Cell Rep 2018 02;22(8):2094-2106

Turku Centre for Biotechnology, University of Turku and Åbo Akademi University, Turku, Finland. Electronic address:

Regulatory T (Treg) cells are critical in regulating the immune response. In vitro induced Treg (iTreg) cells have significant potential in clinical medicine. However, applying iTreg cells as therapeutics is complicated by the poor stability of human iTreg cells and their variable suppressive activity. Therefore, it is important to understand the molecular mechanisms of human iTreg cell specification. We identified hypermethylated in cancer 1 (HIC1) as a transcription factor upregulated early during the differentiation of human iTreg cells. Although FOXP3 expression was unaffected, HIC1 deficiency led to a considerable loss of suppression by iTreg cells with a concomitant increase in the expression of effector T cell associated genes. SNPs linked to several immune-mediated disorders were enriched around HIC1 binding sites, and in vitro binding assays indicated that these SNPs may alter the binding of HIC1. Our results suggest that HIC1 is an important contributor to iTreg cell development and function.
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http://dx.doi.org/10.1016/j.celrep.2018.01.070DOI Listing
http://www.ncbi.nlm.nih.gov/pmc/articles/PMC5842026PMC
February 2018

Analysis of Lymphocyte Extravasation Using an In Vitro Model of the Human Blood-brain Barrier.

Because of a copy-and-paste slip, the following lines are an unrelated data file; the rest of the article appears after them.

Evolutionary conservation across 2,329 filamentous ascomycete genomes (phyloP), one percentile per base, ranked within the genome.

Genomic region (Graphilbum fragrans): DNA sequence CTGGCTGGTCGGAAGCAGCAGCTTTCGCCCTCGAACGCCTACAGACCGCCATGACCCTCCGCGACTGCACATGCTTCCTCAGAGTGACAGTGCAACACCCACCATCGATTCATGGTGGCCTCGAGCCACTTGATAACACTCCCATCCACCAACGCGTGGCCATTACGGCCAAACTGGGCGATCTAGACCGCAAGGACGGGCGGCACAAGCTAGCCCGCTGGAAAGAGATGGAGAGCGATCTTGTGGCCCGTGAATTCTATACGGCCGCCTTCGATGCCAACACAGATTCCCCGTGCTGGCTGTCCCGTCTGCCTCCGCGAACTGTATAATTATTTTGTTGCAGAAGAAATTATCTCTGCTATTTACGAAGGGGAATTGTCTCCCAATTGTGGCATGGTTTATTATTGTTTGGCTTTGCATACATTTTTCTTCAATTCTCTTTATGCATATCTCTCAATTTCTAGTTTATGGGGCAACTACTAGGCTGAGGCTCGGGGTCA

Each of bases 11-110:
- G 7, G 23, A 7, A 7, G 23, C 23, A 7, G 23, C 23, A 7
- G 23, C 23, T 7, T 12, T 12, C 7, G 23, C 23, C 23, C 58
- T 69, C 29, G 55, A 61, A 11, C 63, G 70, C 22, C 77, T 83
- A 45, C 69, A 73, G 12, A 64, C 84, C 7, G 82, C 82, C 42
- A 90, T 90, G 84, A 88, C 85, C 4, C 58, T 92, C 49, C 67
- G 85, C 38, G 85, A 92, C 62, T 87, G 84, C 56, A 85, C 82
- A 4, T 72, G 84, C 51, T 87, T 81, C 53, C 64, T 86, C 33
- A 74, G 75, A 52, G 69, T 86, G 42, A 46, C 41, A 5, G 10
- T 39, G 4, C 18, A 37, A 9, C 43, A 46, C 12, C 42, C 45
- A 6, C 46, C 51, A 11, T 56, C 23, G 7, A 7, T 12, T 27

J Vis Exp 2017 04 5(122). Epub 2017 Apr 5.

Department of Neurology with Institute of Translational Neurology, University Hospital Münster;

Lymphocyte extravasation into the central nervous system (CNS) is critical for immune surveillance. Disease-related alterations of lymphocyte extravasation might result in pathophysiological changes in the CNS. Thus, investigation of lymphocyte migration into the CNS is important to understand inflammatory CNS diseases and to develop new therapy approaches. Here we present an in vitro model of the human blood-brain barrier to study lymphocyte extravasation. Human brain microvascular endothelial cells (HBMEC) are confluently grown on a porous polyethylene terephthalate transwell insert to mimic the endothelium of the blood-brain barrier. Barrier function is validated by zonula occludens immunohistochemistry, transendothelial electrical resistance (TEER) measurements as well as analysis of evans blue permeation. This model allows investigation of the diapedesis of rare lymphocyte subsets such as CD56CD16 NK cells. Furthermore, the effects of other cells, cytokines and chemokines, disease-related alterations, and distinct treatment regimens on the migratory capacity of lymphocytes can be studied. Finally, the impact of inflammatory stimuli as well as different treatment regimens on the endothelial barrier can be analyzed.
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http://dx.doi.org/10.3791/55390DOI Listing
http://www.ncbi.nlm.nih.gov/pmc/articles/PMC5564469PMC
April 2017

Neurochondrin is a neuronal target antigen in autoimmune cerebellar degeneration.

Neurol Neuroimmunol Neuroinflamm 2017 Jan 5;4(1):e307. Epub 2016 Dec 5.

Institute of Experimental Immunology (R.M., M. Scharf, I.M.D., S.M., Y.D., B.T., C.P., S.B., W.S., L.K.), Euroimmun AG, Lübeck; Department of Neurology (C.C.G., K.S.G., M.H., U.B., A.S.-M., K.B., C.S., H.L., M.D., T.W., H.W., S.G.M., N.M.), University of Münster; Centre for Neurology and Hertie-Institute for Clinical Brain Research (L.S., M. Synofzik), Tübingen; German Center for Neurodegenerative Diseases (DZNE) (L.S., M. Synofzik), Tübingen; and Institute of Clinical Chemistry and Department of Neurology (K.-P.W.), University Hospital of Schleswig-Holstein, Lübeck, Germany.

Objective: To report on a novel neuronal target antigen in 3 patients with autoimmune cerebellar degeneration.